5In the same manner our first moral criticisms are exercised upon the characters and conduct of other people; and we are all very forward to observe how each of these affects us. But we soon learn, that other people are equally frank with regard to our own. We become anxious to know how far we deserve their censure or applause, and whether to them we must necessarily appear those agreeable or disagreeable creatures which they represent us. We begin, upon this account, to examine our own passions and conduct, and to consider how these must appear to them, by considering how they would appear to us if in their situation. We suppose ourselves the spectators of our own behaviour, and endeavour to imagine what effect it would, in this light, produce upon us. This is the only looking–glass by which we can, in some measure, with the eyes of other people, scrutinize the propriety of our own conduct. If in this view it pleases us, we are tolerably satisfied. We can be more indifferent about the applause, and, in some measure, despise the censure of lthe world;l secure that, however misunderstood or misrepresented, we are the natural and proper objects of approbation. On the contrary, if we are mdoubtful aboutm it, we are often, upon that very account, more anxious to gain their approbation, and, provided we have not already, as they say, shaken hands with infamy, we are altogether distracted at the thoughts of their censure, which then strikes us with double severity.n
6o When I endeavour to examine my own conduct, when I endeavour to pass sentence upon it, and either to approve or condemn it, it is evident that, in all such cases, I divide myself, as it were, into two persons; and that I, the examiner and judge, represent a different character from that other I, the person whose conduct is examined into and judged of. The first is the spectator, whose sentiments with regard to my own conduct I endeavour to enter into, by placing myself in his situation, and by considering how it would appear to me, when seen from that particular point of view. The second is the agent, the person whom I properly call myself, and of whose conduct, under the character of a spectator, I was endeavouring to form some opinion. The first is the judge; the second the pperson judged of.p But that the judge should, in every respect, be the same with the qperson judged of,q is as impossible, as that the cause should, in every respect, be the same with the effect.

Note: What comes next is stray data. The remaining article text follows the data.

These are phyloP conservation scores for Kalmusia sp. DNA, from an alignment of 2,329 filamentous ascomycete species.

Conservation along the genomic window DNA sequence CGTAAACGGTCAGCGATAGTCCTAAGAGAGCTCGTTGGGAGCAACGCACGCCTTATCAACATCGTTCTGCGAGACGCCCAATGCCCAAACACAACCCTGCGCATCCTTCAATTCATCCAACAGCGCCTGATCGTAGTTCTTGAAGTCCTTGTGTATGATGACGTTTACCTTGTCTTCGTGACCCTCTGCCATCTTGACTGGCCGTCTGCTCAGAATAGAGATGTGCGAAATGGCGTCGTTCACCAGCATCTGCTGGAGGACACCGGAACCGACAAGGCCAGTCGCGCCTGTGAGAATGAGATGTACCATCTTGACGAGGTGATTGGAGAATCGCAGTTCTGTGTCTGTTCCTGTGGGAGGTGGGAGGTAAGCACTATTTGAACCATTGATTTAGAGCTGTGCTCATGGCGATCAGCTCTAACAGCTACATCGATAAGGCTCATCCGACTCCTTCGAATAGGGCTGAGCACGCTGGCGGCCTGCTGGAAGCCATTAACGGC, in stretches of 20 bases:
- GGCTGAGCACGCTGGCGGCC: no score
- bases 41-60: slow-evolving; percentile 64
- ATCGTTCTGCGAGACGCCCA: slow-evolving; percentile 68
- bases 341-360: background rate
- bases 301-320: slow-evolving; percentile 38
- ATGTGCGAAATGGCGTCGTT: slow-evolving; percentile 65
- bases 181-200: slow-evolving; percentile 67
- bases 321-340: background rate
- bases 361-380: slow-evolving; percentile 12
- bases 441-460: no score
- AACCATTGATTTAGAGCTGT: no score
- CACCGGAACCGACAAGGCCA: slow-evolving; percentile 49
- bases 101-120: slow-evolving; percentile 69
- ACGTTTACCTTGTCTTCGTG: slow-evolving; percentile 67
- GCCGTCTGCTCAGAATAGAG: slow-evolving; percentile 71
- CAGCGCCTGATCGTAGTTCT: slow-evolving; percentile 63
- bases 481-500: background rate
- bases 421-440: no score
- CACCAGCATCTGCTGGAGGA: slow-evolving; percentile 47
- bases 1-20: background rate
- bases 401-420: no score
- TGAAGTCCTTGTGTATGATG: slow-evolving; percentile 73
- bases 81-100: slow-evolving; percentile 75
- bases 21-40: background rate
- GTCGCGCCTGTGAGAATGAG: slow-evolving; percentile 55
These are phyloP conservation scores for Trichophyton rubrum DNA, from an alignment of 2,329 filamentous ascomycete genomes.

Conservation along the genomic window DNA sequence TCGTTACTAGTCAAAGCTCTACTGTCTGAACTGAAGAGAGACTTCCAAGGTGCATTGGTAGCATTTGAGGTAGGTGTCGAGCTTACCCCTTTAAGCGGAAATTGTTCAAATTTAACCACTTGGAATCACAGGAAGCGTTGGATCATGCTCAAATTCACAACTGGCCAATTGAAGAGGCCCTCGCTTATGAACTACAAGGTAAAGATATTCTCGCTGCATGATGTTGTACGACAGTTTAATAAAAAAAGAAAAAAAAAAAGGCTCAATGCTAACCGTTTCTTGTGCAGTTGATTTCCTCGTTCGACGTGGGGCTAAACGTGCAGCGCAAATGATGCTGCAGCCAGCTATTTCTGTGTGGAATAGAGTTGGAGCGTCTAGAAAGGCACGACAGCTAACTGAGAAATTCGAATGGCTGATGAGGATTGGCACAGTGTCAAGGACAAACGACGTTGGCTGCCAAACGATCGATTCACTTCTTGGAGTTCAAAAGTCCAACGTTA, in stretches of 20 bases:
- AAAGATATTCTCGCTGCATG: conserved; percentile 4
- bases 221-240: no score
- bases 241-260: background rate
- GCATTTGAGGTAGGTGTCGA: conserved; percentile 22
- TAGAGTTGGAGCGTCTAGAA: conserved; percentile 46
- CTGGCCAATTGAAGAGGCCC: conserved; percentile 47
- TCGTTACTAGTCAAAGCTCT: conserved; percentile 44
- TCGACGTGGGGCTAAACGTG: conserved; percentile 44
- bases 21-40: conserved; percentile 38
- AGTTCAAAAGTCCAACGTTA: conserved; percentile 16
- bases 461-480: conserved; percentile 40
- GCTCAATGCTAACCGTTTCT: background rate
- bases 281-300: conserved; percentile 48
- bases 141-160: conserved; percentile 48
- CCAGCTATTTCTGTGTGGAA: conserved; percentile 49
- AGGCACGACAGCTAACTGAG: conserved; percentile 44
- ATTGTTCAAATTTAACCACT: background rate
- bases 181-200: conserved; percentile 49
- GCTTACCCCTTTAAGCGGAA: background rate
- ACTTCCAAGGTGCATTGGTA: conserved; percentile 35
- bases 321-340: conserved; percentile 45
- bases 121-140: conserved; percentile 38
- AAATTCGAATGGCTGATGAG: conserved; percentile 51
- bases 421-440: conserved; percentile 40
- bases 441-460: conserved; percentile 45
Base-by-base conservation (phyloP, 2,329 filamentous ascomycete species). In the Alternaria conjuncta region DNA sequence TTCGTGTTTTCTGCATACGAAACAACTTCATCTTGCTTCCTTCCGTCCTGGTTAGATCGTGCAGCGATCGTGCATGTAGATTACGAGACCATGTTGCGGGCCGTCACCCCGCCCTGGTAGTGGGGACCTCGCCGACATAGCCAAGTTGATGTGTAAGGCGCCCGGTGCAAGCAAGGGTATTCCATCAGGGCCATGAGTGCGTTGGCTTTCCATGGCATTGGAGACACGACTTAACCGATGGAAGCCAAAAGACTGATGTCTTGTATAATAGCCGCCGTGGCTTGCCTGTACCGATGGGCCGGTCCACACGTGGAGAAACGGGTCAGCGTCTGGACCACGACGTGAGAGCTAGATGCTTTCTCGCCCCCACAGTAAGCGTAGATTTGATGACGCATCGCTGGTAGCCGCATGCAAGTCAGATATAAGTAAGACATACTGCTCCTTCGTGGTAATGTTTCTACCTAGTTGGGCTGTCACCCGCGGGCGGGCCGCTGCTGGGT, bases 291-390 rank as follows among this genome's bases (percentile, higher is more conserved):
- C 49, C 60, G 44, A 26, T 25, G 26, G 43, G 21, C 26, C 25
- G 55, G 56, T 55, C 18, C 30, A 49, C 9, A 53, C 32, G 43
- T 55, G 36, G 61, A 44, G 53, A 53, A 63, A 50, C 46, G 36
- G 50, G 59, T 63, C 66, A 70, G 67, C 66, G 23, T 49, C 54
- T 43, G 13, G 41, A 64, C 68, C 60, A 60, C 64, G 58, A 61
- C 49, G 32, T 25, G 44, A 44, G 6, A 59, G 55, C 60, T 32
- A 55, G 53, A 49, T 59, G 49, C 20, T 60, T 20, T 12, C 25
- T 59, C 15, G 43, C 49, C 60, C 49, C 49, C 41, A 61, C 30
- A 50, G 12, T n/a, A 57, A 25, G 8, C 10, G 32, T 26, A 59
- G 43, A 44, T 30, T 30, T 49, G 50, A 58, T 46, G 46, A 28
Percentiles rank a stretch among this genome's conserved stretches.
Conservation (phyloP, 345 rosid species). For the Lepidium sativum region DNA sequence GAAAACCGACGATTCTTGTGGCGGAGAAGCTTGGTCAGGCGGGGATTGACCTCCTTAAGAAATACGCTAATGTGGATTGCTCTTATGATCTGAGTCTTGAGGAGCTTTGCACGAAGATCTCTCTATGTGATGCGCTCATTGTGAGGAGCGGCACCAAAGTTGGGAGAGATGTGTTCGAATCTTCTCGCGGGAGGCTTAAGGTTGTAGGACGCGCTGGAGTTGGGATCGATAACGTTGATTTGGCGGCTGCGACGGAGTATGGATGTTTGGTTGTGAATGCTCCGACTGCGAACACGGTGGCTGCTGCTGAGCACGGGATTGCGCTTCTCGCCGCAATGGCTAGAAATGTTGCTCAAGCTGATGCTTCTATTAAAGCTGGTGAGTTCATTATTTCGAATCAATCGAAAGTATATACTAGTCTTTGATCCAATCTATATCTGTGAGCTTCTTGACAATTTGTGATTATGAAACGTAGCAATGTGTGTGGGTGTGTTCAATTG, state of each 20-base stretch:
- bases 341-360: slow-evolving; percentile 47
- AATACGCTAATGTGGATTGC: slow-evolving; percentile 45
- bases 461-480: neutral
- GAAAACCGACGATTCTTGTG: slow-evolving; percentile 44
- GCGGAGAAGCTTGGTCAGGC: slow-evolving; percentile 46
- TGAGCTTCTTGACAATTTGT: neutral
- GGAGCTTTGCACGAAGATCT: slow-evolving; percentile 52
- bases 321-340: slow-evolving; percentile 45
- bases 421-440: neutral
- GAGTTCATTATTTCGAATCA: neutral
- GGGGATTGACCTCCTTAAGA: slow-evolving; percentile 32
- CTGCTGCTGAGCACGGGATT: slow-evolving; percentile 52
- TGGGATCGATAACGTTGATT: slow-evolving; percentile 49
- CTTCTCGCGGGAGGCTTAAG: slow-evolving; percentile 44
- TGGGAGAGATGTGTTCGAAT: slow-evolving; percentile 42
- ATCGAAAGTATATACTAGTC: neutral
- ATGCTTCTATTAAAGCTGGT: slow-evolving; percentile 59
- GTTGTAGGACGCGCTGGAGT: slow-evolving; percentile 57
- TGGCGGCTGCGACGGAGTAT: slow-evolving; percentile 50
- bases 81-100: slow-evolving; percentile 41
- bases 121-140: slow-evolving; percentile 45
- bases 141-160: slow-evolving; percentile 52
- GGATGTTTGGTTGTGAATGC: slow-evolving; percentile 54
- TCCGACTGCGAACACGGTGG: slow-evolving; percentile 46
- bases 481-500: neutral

7r To be amiable and to be meritorious; that is, to deserve love and to deserve reward, are the great characters of virtue; and to be odious and punishable, of vice. But all these characters have an immediate reference to the sentiments of others. Virtue is not said to be amiable, or to be meritorious, because it is the object of its own love, or of its own gratitude; but because it excites those sentiments in other men. The consciousness that it is the object of such favourable regards, is the source of that inward tranquillity and self–satisfaction with which it is naturally attended, as the suspicion of the contrary gives occasion to the torments of vice. What so great happiness as to be beloved, and to know that we deserve to be beloved? What so great misery as to be hated, and to know that we deserve to be hated?s